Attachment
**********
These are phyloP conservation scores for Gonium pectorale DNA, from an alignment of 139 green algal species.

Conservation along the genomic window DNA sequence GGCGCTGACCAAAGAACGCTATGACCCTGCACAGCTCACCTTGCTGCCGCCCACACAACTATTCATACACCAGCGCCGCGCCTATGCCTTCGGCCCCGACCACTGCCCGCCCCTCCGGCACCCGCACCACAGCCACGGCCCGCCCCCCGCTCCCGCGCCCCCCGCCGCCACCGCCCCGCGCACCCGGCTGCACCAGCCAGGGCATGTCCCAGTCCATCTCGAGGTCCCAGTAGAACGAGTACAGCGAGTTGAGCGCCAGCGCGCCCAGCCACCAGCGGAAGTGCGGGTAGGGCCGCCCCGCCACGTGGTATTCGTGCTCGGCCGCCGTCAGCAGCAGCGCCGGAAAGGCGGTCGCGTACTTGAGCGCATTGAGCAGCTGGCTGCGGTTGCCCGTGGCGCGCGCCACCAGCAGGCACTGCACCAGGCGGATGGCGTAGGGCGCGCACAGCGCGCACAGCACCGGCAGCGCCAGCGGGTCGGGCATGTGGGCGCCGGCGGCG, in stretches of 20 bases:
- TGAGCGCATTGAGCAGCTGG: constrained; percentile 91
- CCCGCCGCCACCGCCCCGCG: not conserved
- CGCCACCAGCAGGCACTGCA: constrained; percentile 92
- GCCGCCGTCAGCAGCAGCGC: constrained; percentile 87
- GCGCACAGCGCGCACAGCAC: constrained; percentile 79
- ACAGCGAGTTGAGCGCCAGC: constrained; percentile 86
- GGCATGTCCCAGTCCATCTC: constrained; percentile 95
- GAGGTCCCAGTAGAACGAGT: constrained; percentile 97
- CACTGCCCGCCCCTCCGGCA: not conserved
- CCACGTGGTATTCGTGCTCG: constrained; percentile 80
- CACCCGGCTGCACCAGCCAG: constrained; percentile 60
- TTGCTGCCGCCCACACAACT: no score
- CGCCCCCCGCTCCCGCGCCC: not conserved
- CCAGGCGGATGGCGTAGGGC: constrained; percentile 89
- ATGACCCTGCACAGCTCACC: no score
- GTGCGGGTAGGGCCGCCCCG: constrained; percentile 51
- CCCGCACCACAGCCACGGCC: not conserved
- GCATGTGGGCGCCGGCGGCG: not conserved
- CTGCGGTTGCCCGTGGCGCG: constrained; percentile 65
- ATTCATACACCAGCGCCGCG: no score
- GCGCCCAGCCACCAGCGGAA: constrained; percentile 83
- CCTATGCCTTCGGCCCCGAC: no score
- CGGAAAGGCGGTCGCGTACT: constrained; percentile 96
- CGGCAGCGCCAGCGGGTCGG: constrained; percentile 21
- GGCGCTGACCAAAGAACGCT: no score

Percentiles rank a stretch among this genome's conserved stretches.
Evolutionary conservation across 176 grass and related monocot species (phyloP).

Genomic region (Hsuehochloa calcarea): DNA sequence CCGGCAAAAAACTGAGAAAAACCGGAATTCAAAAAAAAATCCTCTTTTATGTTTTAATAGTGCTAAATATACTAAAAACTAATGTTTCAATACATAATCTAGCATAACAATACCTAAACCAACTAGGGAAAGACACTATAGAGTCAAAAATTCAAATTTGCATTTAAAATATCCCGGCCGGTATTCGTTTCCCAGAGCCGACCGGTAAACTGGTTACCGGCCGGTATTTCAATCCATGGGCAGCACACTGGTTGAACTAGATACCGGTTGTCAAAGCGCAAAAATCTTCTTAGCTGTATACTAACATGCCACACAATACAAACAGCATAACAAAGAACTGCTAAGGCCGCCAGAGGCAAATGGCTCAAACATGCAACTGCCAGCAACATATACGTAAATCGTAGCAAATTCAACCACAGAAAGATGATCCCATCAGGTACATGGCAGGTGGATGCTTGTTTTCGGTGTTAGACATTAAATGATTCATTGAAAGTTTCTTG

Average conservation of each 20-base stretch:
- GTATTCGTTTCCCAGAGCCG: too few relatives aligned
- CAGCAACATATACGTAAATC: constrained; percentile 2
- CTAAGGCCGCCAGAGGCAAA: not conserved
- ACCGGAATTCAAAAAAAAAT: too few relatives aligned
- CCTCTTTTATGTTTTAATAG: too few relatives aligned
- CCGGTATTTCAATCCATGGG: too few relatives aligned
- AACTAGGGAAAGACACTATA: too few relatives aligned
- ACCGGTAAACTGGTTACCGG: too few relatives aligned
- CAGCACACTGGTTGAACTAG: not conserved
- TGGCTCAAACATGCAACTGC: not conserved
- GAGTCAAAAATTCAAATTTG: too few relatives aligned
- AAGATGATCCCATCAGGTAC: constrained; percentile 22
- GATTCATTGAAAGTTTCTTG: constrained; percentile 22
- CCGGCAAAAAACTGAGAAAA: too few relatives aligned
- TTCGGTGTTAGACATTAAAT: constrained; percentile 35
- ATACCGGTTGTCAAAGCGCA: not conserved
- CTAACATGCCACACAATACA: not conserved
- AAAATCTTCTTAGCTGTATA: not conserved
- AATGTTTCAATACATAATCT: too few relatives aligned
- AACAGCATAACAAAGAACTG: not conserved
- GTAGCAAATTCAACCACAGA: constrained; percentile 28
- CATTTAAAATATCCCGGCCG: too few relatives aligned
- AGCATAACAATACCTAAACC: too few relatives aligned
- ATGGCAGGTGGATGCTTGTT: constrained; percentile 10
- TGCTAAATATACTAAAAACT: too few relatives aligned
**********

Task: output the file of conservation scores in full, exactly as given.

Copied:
These are phyloP conservation scores for Gonium pectorale DNA, from an alignment of 139 green algal species.

Conservation along the genomic window DNA sequence GGCGCTGACCAAAGAACGCTATGACCCTGCACAGCTCACCTTGCTGCCGCCCACACAACTATTCATACACCAGCGCCGCGCCTATGCCTTCGGCCCCGACCACTGCCCGCCCCTCCGGCACCCGCACCACAGCCACGGCCCGCCCCCCGCTCCCGCGCCCCCCGCCGCCACCGCCCCGCGCACCCGGCTGCACCAGCCAGGGCATGTCCCAGTCCATCTCGAGGTCCCAGTAGAACGAGTACAGCGAGTTGAGCGCCAGCGCGCCCAGCCACCAGCGGAAGTGCGGGTAGGGCCGCCCCGCCACGTGGTATTCGTGCTCGGCCGCCGTCAGCAGCAGCGCCGGAAAGGCGGTCGCGTACTTGAGCGCATTGAGCAGCTGGCTGCGGTTGCCCGTGGCGCGCGCCACCAGCAGGCACTGCACCAGGCGGATGGCGTAGGGCGCGCACAGCGCGCACAGCACCGGCAGCGCCAGCGGGTCGGGCATGTGGGCGCCGGCGGCG, in stretches of 20 bases:
- TGAGCGCATTGAGCAGCTGG: constrained; percentile 91
- CCCGCCGCCACCGCCCCGCG: not conserved
- CGCCACCAGCAGGCACTGCA: constrained; percentile 92
- GCCGCCGTCAGCAGCAGCGC: constrained; percentile 87
- GCGCACAGCGCGCACAGCAC: constrained; percentile 79
- ACAGCGAGTTGAGCGCCAGC: constrained; percentile 86
- GGCATGTCCCAGTCCATCTC: constrained; percentile 95
- GAGGTCCCAGTAGAACGAGT: constrained; percentile 97
- CACTGCCCGCCCCTCCGGCA: not conserved
- CCACGTGGTATTCGTGCTCG: constrained; percentile 80
- CACCCGGCTGCACCAGCCAG: constrained; percentile 60
- TTGCTGCCGCCCACACAACT: no score
- CGCCCCCCGCTCCCGCGCCC: not conserved
- CCAGGCGGATGGCGTAGGGC: constrained; percentile 89
- ATGACCCTGCACAGCTCACC: no score
- GTGCGGGTAGGGCCGCCCCG: constrained; percentile 51
- CCCGCACCACAGCCACGGCC: not conserved
- GCATGTGGGCGCCGGCGGCG: not conserved
- CTGCGGTTGCCCGTGGCGCG: constrained; percentile 65
- ATTCATACACCAGCGCCGCG: no score
- GCGCCCAGCCACCAGCGGAA: constrained; percentile 83
- CCTATGCCTTCGGCCCCGAC: no score
- CGGAAAGGCGGTCGCGTACT: constrained; percentile 96
- CGGCAGCGCCAGCGGGTCGG: constrained; percentile 21
- GGCGCTGACCAAAGAACGCT: no score

Percentiles rank a stretch among this genome's conserved stretches.
Evolutionary conservation across 176 grass and related monocot species (phyloP).

Genomic region (Hsuehochloa calcarea): DNA sequence CCGGCAAAAAACTGAGAAAAACCGGAATTCAAAAAAAAATCCTCTTTTATGTTTTAATAGTGCTAAATATACTAAAAACTAATGTTTCAATACATAATCTAGCATAACAATACCTAAACCAACTAGGGAAAGACACTATAGAGTCAAAAATTCAAATTTGCATTTAAAATATCCCGGCCGGTATTCGTTTCCCAGAGCCGACCGGTAAACTGGTTACCGGCCGGTATTTCAATCCATGGGCAGCACACTGGTTGAACTAGATACCGGTTGTCAAAGCGCAAAAATCTTCTTAGCTGTATACTAACATGCCACACAATACAAACAGCATAACAAAGAACTGCTAAGGCCGCCAGAGGCAAATGGCTCAAACATGCAACTGCCAGCAACATATACGTAAATCGTAGCAAATTCAACCACAGAAAGATGATCCCATCAGGTACATGGCAGGTGGATGCTTGTTTTCGGTGTTAGACATTAAATGATTCATTGAAAGTTTCTTG

Average conservation of each 20-base stretch:
- GTATTCGTTTCCCAGAGCCG: too few relatives aligned
- CAGCAACATATACGTAAATC: constrained; percentile 2
- CTAAGGCCGCCAGAGGCAAA: not conserved
- ACCGGAATTCAAAAAAAAAT: too few relatives aligned
- CCTCTTTTATGTTTTAATAG: too few relatives aligned
- CCGGTATTTCAATCCATGGG: too few relatives aligned
- AACTAGGGAAAGACACTATA: too few relatives aligned
- ACCGGTAAACTGGTTACCGG: too few relatives aligned
- CAGCACACTGGTTGAACTAG: not conserved
- TGGCTCAAACATGCAACTGC: not conserved
- GAGTCAAAAATTCAAATTTG: too few relatives aligned
- AAGATGATCCCATCAGGTAC: constrained; percentile 22
- GATTCATTGAAAGTTTCTTG: constrained; percentile 22
- CCGGCAAAAAACTGAGAAAA: too few relatives aligned
- TTCGGTGTTAGACATTAAAT: constrained; percentile 35
- ATACCGGTTGTCAAAGCGCA: not conserved
- CTAACATGCCACACAATACA: not conserved
- AAAATCTTCTTAGCTGTATA: not conserved
- AATGTTTCAATACATAATCT: too few relatives aligned
- AACAGCATAACAAAGAACTG: not conserved
- GTAGCAAATTCAACCACAGA: constrained; percentile 28
- CATTTAAAATATCCCGGCCG: too few relatives aligned
- AGCATAACAATACCTAAACC: too few relatives aligned
- ATGGCAGGTGGATGCTTGTT: constrained; percentile 10
- TGCTAAATATACTAAAAACT: too few relatives aligned